Like many of us, David Mancini first learned about Bitcoin after reading a sensational news story, in this case a story about an early Bitcoin adopter who threw away a hard drive with thousands of BTC on it and no backups.
While that user’s grave misfortune hooked his interest, it was the opportunity inherent in digital currencies that caused him to become “obsessed with Bitcoin ever since.”
In late October 2013, Mancini began accepting Bitcoin payments at his bed and breakfast, Gîte TerreCiel, in Baie-Saint-Paul, Quebec. It’s a cozy late-19th Century house just a few minutes from the St. Lawrence River, and it is the first lodging anywhere in Canada to accept Bitcoin.
To date, only a single guest has paid in bitcoins, but Mancini recognizes that cryptocurrencies are still novel to most people, and he is patiently working toward a wider level of adoption.
But this isn’t really a story about Bitcoin. It’s a story about opportunity and hope in which the technology plays a supporting role. And there’s a certain irony to that.
Mancini, who is originally from Philadelphia, met his now-husband, a Québécois, seven years ago.
“I was on vacation in Montreal with friends,” Mancini recalls. “It was really a love at first sight. We have been together everyday since.”
Shortly thereafter, Mancini left his old life behind, moved to Quebec, got married, then began learning French (and how to adjust to the cold). The idea to open a B&B took root, as well, but he had yet to discover Charlevoix — the region that encompasses Baie-Saint-Paul as well as the surrounding fjords and mountains — at this point in the story.
This was still the adjustment period, and in that interim he learned how to bake bread and took a job in a bakery.
It was in 2010 that Mancini discovered Baie-Saint-Paul and the house that would eventually become Gîte TerreCiel, which translates as “EarthSky B&B.”
Baie-Saint-Paul is a tourist-friendly town full of artists (Cirque du Soleil was born here) on the main stem of the St. Lawrence River; it’s about an hour upriver from Quebec City. In the mid-1700s, wealthy colonists in the New World first started taking their vacations in this area, where old, rounded-top mountains plunged straight down into the water.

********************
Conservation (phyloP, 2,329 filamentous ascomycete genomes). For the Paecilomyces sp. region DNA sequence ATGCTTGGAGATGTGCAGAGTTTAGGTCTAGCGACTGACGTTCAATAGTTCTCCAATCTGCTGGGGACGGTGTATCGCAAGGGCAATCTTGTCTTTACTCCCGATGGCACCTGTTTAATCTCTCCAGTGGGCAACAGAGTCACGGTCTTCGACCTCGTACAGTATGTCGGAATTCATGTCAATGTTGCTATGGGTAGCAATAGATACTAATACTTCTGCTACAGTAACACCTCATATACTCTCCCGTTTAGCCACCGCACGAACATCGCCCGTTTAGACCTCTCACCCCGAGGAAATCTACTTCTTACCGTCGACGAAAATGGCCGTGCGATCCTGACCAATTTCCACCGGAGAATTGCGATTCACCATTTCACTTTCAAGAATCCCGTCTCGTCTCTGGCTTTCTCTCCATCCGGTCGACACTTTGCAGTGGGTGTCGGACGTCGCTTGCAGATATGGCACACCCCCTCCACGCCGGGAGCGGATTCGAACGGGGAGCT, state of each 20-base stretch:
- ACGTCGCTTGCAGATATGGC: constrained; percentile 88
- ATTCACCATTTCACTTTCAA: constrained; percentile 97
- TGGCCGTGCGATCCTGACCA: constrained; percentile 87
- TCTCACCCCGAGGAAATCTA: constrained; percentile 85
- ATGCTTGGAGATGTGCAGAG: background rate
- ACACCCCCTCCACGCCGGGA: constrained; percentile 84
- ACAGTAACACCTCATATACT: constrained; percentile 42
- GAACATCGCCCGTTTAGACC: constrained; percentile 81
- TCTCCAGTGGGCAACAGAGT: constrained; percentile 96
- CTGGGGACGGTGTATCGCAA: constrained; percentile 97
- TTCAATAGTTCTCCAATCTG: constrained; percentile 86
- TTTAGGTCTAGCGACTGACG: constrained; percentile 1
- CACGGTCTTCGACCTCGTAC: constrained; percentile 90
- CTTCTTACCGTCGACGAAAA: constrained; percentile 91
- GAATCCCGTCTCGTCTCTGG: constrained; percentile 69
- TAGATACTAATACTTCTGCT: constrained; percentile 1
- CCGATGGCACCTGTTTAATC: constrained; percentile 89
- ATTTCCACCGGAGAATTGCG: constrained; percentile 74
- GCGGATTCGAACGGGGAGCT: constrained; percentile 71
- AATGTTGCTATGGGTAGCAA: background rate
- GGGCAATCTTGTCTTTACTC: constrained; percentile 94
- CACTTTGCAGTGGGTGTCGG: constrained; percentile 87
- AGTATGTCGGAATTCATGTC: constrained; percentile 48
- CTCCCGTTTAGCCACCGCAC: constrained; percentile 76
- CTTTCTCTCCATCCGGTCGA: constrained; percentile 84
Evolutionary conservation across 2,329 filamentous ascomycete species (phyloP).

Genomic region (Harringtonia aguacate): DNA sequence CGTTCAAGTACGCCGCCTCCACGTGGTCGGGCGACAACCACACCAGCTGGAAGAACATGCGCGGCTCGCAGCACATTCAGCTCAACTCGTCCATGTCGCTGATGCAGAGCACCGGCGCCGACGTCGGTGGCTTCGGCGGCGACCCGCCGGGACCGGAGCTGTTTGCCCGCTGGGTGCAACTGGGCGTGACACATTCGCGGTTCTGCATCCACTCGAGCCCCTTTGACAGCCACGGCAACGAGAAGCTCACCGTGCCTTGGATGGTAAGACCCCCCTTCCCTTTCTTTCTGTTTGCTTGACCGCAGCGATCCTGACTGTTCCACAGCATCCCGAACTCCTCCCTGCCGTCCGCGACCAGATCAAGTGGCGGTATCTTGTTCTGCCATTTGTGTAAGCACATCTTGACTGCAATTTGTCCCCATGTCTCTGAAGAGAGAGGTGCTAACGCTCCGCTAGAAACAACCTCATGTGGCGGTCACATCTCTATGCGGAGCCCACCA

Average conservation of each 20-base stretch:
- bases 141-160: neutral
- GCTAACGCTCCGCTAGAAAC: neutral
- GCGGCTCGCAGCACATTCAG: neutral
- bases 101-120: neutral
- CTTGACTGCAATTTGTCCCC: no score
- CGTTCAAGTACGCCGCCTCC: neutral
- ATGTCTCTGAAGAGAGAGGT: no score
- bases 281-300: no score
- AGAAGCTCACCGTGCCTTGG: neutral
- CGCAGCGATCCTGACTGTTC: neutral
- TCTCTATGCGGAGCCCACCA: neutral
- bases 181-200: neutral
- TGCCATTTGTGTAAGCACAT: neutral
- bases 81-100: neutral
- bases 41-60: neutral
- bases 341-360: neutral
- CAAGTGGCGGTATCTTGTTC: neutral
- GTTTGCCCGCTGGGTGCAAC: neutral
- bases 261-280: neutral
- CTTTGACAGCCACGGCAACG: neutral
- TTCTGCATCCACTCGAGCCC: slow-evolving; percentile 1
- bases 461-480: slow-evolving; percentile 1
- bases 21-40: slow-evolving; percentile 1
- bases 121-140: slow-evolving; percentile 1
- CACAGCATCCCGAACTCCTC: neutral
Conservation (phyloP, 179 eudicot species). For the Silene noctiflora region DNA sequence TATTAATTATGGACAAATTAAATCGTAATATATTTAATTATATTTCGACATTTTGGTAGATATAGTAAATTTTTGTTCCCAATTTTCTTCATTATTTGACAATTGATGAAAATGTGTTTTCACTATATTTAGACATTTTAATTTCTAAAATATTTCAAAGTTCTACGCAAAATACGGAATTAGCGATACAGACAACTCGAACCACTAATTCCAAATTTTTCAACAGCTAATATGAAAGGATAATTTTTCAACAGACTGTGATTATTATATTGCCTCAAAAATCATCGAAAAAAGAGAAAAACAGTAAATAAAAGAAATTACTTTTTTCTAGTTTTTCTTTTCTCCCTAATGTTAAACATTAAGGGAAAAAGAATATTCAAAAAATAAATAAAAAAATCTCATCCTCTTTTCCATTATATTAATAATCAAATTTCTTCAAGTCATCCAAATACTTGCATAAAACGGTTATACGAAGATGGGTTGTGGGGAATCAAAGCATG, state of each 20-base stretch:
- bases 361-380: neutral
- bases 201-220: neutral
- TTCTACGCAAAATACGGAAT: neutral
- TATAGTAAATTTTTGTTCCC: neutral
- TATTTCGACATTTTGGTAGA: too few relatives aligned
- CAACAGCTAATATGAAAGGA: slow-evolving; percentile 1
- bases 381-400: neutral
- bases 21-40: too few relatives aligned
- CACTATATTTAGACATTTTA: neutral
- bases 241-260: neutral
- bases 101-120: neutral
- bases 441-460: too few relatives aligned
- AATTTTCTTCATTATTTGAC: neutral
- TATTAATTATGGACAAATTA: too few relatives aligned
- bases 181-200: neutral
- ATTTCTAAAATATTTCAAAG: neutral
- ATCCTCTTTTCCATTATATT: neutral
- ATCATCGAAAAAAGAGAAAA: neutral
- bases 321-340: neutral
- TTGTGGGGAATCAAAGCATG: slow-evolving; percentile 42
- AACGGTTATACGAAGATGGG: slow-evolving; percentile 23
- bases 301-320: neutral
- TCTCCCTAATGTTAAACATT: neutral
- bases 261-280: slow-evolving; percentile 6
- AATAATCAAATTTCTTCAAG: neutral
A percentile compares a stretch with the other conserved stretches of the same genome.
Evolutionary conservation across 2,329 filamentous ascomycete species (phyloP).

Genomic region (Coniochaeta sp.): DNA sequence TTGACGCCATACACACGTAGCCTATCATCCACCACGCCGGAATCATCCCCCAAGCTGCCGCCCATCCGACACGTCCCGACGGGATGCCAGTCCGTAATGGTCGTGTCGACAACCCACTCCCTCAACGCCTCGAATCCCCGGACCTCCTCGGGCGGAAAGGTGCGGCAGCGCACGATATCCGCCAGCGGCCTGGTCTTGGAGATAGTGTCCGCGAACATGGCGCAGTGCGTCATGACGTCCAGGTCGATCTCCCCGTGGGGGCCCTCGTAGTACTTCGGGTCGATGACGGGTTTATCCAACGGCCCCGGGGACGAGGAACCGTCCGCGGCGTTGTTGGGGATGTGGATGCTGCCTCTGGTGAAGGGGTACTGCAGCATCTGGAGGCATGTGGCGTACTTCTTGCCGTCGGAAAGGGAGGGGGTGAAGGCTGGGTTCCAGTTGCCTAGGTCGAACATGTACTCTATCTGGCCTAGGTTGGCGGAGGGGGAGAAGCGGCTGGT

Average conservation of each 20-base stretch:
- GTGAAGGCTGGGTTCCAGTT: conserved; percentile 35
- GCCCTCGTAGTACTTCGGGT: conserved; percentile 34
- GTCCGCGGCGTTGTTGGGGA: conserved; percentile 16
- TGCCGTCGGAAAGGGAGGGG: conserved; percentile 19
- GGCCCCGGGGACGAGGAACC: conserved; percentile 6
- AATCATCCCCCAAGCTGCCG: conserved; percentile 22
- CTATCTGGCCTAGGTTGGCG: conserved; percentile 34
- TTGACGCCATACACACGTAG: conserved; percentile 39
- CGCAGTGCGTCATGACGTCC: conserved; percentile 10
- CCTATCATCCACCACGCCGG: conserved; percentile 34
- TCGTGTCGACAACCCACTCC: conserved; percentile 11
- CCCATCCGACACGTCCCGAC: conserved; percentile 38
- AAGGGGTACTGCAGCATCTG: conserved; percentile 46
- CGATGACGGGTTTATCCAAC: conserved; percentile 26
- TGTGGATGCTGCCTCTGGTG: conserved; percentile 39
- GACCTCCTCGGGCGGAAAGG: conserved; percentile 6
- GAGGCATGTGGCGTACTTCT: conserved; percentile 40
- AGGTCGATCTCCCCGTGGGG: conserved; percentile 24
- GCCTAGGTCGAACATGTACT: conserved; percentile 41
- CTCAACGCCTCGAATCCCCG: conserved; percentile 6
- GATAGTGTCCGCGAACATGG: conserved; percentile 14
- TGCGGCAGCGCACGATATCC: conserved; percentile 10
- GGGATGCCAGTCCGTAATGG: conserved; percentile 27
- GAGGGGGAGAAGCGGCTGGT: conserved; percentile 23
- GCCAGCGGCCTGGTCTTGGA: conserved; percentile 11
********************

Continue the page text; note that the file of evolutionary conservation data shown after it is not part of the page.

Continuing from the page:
The fjords and the river make for some spectacular views, which is why nearby winter sports destination Le Massif brings travelers all the way up to Baie-Saint-Paul even during the cold winter season.
With the winter season approaching, I asked Mancini what that meant for business.
“I like to consider Baie-Saint-Paul as winter's playground,” he said.
“The snow is really high, and it is white all winter. It is possible to snowshoe, cross-country ski or snowmobile to the top of the mountains. Skiing at Le Massif offers breathtaking views of the Saint Lawrence River. You can be pulled through the woods by a dog sled or luge down the mountain with your friends. Baie-Saint-Paul has some of the best restaurants in all of Quebec, and there are festivals like the Christmas market (Marché de Noël) and the festival of music, ‘Hivernal.’"
Mancini tells guests they can save 10% by paying for their stays with Bitcoin, but most often he says he finds himself explaining what Bitcoin even is.
“I explain that it is an international currency that is accepted here, and at many other businesses around the world. For tourists, the advantage is they do not have to pay a conversion fee from euros to Canadian, and that it is a more secure way of paying.
“I always add that the number of bitcoins in circulation is maxed out at 21 million, so it is a better guard of value than other money.”
- David Mancini
Mancini has even gotten a handful of other local businesses on board with the currency. These include business owned by Mancini’s husband, Nicolas Pelletier — Espace TerreCiel, a school of Tai Chi, Qigong, meditation and yoga; and the Clinique d’Acupuncture Baie-Saint-Paul, both of which share a homepage with the B&B.
Elsewhere in the village, businesses that Mancini has helped set up with Bitcoin payments include
La Lavandiere, a boutique soap maker;
Salon Bouchard et Tremblay, a hair salon.
“If you have bitcoin, you can come on vacation in Baie-Saint-Paul and survive just on bitcoin,” he says. “Lodging, eating, souvenirs, activities, acupuncture, and even get your hair cut.”
That doesn’t extend to the ski resort, though … at least not yet.
“I tried to get Le Massif to accept bitcoin, but for the moment they are not interested,” Mancini says, though he has hope for the future. “As more services are built on top of the blockchain, it will make sense for everyone to accept bitcoins.”
For now, though, Mancini seems content to introduce travelers both to his adopted home and to a new way of thinking about money. It’s just a little ironic that this former computer programmer from Philly arrived at Bitcoin by first leaving his old job, learning bread-making, then moving to the country.
“Meeting new people from all over the world and working with my hands to make breads is a big change from staring at a screen.”
- David Mancini
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